Monica Kraft, MD, professor of medicine and chief of the Division of Pulmonary, Allergy and Critical Care Medicine, will leave Duke in December to become chair of the Department of Medicine at the University of Arizona College of Medicine at Tucson.
Dr. Kraft has been chief of Pulmonary, Allergy and Critical Care Medicine since January 2013, and she served the Department of Medicine as vice chair for research from 2010 through 2012. She is currently director of the Duke Asthma, Allergy and Airways Center, and co-principal investigator on the recently awarded Clinical and Translational Science Award.
"Monica has been a productive and innovative translational investigator and leader locally and internationally," said Mary Klotman, MD, chair of the Department of Medicine. "In addition to her roles at Duke, she recently served as president of the American Thoracic Society. We appreciate her service to the department and wish her all the best in her new leadership role."
Transition and search for new chief
Dr. Klotman will initiate a national search for a new chief of the division later this fall.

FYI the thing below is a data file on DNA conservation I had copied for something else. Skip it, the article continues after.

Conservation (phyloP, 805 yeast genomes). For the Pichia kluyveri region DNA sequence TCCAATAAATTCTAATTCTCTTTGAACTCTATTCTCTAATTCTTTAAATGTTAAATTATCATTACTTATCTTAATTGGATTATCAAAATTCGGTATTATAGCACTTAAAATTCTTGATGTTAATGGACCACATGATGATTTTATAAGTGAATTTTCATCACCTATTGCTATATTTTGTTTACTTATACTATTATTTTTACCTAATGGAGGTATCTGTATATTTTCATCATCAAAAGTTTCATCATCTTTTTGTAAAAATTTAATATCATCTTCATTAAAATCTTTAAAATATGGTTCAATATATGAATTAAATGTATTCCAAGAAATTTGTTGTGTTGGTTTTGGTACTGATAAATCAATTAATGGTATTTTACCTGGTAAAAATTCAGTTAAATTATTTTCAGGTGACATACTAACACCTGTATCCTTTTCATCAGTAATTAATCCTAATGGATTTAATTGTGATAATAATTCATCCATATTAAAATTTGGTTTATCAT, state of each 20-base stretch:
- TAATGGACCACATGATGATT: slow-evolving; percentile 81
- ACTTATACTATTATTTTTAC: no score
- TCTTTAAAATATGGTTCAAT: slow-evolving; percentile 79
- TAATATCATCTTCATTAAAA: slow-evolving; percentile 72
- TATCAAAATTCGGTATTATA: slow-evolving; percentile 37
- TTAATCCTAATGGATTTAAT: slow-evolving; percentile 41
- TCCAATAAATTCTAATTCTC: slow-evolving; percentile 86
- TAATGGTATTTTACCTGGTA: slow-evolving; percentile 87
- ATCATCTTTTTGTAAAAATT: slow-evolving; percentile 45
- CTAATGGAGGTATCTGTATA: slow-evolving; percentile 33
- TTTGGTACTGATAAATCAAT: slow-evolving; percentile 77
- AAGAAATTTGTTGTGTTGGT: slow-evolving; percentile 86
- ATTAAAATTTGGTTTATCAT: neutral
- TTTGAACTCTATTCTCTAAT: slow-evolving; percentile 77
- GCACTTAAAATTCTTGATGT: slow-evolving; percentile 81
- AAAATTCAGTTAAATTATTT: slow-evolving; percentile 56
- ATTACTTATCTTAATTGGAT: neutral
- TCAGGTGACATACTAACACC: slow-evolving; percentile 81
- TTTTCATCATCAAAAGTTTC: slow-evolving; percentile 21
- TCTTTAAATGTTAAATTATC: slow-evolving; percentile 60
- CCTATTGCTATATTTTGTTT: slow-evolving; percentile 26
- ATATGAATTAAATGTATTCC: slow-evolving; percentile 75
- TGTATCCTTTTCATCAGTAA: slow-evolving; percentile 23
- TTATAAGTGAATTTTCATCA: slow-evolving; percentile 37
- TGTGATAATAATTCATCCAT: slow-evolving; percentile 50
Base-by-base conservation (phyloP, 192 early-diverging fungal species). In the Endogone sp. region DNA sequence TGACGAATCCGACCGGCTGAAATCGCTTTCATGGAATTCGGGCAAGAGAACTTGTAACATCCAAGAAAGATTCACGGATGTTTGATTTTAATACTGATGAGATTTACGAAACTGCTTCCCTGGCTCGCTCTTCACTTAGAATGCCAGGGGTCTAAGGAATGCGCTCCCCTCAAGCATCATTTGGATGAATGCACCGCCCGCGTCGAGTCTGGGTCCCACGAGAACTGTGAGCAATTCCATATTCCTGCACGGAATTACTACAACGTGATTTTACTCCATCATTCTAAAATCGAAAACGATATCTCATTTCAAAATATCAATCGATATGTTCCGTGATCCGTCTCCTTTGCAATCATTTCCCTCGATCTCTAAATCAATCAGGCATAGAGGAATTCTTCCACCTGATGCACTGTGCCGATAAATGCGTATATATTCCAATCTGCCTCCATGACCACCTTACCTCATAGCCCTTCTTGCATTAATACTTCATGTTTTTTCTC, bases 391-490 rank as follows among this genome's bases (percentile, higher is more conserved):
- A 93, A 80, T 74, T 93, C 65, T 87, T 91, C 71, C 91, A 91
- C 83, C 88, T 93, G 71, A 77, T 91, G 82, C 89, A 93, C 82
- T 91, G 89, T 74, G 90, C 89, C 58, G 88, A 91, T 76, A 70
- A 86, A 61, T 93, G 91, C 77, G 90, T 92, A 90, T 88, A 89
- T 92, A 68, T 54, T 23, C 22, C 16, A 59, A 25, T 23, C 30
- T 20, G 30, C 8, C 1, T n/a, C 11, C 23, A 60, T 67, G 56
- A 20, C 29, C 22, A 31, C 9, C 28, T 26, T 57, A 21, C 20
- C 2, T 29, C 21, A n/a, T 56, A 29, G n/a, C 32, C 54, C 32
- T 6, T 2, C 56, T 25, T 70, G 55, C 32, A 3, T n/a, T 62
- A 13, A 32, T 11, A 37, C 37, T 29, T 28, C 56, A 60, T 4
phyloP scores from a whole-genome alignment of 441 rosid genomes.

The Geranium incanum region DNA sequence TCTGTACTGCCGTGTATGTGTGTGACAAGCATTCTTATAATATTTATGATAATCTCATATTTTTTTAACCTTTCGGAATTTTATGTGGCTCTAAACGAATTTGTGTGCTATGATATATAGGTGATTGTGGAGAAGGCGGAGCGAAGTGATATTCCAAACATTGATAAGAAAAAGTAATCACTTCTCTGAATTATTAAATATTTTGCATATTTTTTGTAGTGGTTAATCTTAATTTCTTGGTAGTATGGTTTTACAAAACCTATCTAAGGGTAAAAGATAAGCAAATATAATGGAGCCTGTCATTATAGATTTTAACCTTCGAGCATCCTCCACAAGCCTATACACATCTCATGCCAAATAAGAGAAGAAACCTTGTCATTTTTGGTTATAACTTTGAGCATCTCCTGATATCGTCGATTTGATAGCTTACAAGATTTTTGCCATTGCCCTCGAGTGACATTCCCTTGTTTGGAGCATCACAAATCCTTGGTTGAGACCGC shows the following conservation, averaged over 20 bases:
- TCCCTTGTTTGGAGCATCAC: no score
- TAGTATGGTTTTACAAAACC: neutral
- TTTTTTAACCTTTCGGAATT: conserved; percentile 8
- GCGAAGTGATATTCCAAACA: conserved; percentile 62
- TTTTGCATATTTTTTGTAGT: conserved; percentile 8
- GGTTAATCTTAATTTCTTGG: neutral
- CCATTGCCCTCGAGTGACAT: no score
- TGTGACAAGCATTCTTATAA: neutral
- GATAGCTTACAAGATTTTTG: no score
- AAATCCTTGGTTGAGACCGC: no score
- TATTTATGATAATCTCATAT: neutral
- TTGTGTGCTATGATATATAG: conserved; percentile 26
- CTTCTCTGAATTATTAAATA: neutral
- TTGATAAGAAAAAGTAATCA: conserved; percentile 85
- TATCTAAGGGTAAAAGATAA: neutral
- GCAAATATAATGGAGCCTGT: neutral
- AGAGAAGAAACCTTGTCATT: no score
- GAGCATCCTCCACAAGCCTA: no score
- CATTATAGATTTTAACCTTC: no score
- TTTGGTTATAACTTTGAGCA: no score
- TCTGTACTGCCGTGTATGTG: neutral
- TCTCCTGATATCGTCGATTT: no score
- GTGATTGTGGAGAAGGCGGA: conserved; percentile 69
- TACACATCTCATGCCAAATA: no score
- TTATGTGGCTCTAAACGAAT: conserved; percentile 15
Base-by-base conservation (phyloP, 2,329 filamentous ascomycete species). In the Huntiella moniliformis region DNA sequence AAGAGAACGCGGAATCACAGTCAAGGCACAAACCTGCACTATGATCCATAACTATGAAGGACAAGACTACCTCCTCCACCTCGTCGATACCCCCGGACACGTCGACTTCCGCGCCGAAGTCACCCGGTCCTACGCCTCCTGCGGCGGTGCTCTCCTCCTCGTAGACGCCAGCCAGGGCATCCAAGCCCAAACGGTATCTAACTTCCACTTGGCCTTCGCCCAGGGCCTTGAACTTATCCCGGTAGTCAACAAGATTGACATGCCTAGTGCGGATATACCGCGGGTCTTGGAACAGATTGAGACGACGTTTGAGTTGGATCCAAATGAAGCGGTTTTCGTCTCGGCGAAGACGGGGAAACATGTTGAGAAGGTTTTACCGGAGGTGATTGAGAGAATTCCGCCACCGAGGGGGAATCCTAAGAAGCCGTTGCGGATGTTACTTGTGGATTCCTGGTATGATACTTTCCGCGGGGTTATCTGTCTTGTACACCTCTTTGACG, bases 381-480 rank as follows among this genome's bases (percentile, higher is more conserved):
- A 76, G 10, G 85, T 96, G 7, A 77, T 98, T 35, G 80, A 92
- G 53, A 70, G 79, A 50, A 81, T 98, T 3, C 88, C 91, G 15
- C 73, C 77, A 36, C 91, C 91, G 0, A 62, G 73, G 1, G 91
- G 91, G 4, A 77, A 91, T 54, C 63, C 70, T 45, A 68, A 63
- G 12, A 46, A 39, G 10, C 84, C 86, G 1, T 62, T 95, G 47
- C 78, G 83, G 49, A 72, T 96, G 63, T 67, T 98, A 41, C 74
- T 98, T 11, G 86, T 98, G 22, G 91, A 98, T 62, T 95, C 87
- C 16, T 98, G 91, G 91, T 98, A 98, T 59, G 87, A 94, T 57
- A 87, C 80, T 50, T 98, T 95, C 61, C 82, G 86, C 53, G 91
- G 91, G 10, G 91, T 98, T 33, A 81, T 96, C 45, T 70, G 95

"Given the national stature of the division, I expect this to be a highly competitive post," said Klotman. She will seek suggestions for qualified and visionary candidates, both internal and those at other institutions.
To guide the division in this time of transition, Klotman has asked senior division faculty members to take active roles now to ensure consistent quality in all three missions.
Claude Piantadosi, MD, will oversee the division’s research efforts, Joseph Govert, MD, and Harvey Marshall, MD, MHS, will oversee the inpatient and outpatient clinical activities, respectively, and John Reynolds, MD, will continue his leadership role in the pulmonary transplant program. Each of them also will participate in overseeing the clinical and research education and mentoring activities.
About the division
The Division of Pulmonary, Allergy and Critical Care Medicine, with 56 regular rank faculty members, provides excellent care in a range of lung diseases and injuries, and has helped build Duke’s lung transplant program into one of the largest and most successful in the country. And, in a time of national changes in fellowship training, the division’s training grant was recently renewed, reflecting again the quality of the division.
Learn more at pulmonary.medicine.duke.edu